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Tuesday, Jan. 26, 2010

Surgeons in Heat Hit the Ground Running

Upstart trio quickly becomes one of Milwaukee’s most visible bands

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A band’s first months are a period usually reserved for false starts, the scrapping of potential names and learning how to play together as one. Evidently, Surgeons in Heat—a 6-month-old Milwaukee transplant that’s already played more than 25 shows, recorded and tirelessly promoted itself—wasn’t aware of that.

When singer and guitarist Johnathon Mayer left Appleton and relocated to Bay View in September, he and longtime friend and drummer Ryan Rougeux enlisted the help of Milwaukee bassist William Schultz for a new band. The trio met through mutual friends and by sharing bills in the Fox Cities, where they all once lived.

Almost immediately, Surgeons in Heat set out to make their mark on their new city, one energetic power-pop performance at a time. 

“We just instantly got along musically,” Schultz says.

The introductory gap was bridged by Mayer and Rougeux’s past. The pair had previously played together in projects like The Runner Ups and Cartwalkers. The significance of that was not lost on the band’s newest member.

“They’ve been playing for a while together,” Schultz says. “So it’s kind of cool to see how they can work with one another so well. To see how they interact to be productive is helpful.”

The importance of the new variable, too, is evident to the longtime band mates.

“William is a very rare breed,” Rougeux says. “He is an exceptional musician, but not a cock about it. Every band should have a guy like that.”

Together, Surgeons in Heat incorporate a variety of sounds that range from garage rock distortion to pop falsettos into their music. They cite The Rolling Stones, Graham Parker, The Replacements, Spoon and Elvis Costello as influences.

“To me, it sounds like we're trying to write songs that were mainstream 40 years ago,” Mayer says.

Beyond a shared musical vision for Surgeons in Heat, the band’s members share a collective mentality in terms of the importance of promotion, playing out and constantly moving.

“It’s very important,” Mayer says. “The types of things bands can do now independently are amazing. The main goal we have right now is to develop our band and just have fun with it and experiment.”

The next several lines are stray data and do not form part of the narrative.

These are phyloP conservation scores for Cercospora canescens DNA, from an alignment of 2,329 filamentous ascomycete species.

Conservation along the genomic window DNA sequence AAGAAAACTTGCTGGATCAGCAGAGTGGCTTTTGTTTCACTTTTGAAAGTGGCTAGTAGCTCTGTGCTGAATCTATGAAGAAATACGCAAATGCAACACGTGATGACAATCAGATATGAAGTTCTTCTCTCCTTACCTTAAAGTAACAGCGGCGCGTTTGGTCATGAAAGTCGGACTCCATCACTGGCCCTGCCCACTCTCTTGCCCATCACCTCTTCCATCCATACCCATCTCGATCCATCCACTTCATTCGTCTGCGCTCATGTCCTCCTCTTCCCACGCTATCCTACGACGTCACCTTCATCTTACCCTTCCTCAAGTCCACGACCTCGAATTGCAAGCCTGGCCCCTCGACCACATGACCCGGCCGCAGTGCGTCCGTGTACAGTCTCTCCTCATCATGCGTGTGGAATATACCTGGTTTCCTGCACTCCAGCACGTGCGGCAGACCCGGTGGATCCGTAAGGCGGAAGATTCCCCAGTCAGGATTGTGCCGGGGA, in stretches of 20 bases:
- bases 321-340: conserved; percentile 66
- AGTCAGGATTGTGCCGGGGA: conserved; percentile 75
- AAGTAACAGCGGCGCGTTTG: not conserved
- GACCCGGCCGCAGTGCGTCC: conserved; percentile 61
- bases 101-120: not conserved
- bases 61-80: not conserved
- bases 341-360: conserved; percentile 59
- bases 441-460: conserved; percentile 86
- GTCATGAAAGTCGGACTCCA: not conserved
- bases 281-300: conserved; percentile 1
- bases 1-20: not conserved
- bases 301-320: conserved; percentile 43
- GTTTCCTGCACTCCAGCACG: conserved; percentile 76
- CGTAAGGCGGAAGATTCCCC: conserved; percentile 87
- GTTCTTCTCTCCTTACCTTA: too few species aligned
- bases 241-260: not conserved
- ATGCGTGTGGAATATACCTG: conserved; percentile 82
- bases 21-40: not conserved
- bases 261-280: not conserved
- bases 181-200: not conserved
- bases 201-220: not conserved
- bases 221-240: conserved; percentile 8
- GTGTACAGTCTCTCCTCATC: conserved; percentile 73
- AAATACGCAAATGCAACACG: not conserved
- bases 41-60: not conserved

They currently play almost a show a week in Milwaukee, and have also played a number of shows in Madison and in the Fox Valley (where Rougeux still resides). Members feel the relentless grassroots approach is an important factor both in improving musically and gaining exposure. 

“I think we all agree that if [you] play out a lot you can get fans, more press, and you learn what works live,” Schultz says. “There’s a lot of bands that don’t play out a lot to not overdo it, but those things are essential in getting somewhere and they’re only obtained by playing live.”

Apart from the stage, their music has also been featured on the radio station WMSE and the music blog Muzzle of Bees. And it’s difficult to go out in Bay View or on Milwaukee’s East Side without seeing a Surgeons in Heat flier.

Thus far, the band is starting 2010 off the way it left 2009—in motion. They recently played a string of shows, including two last week where they shared the stage with Grant Hart of Hsker D. Saturday, they’ll play alongside Blueheels and Tim Schweiger and The Middlemen at Mad Planet.

One of Milwaukee’s newest and hardest-working acts has no plans of slowing, either. Mayer says the band hopes to play 75 shows this year. The focus is obvious, but the aim isn’t as apparent. There’s no mention of record labels or big breaks, but, instead, playing more shows and the chance to write and record more music to play to new faces in new places.

“It is cool to show every side of your band and just keep doing stuff regardless of how it currently sounds,” Rougeux says. “Shows, recordings ... It’s just a better mentality than a band that sits on a bunch of material polishing it until they have a product that they somehow believe defines their band.”

Blueheels, Surgeons in Heat and Tim Schweiger share a 10 p.m. bill at Mad Planet on Saturday, Jan. 30.


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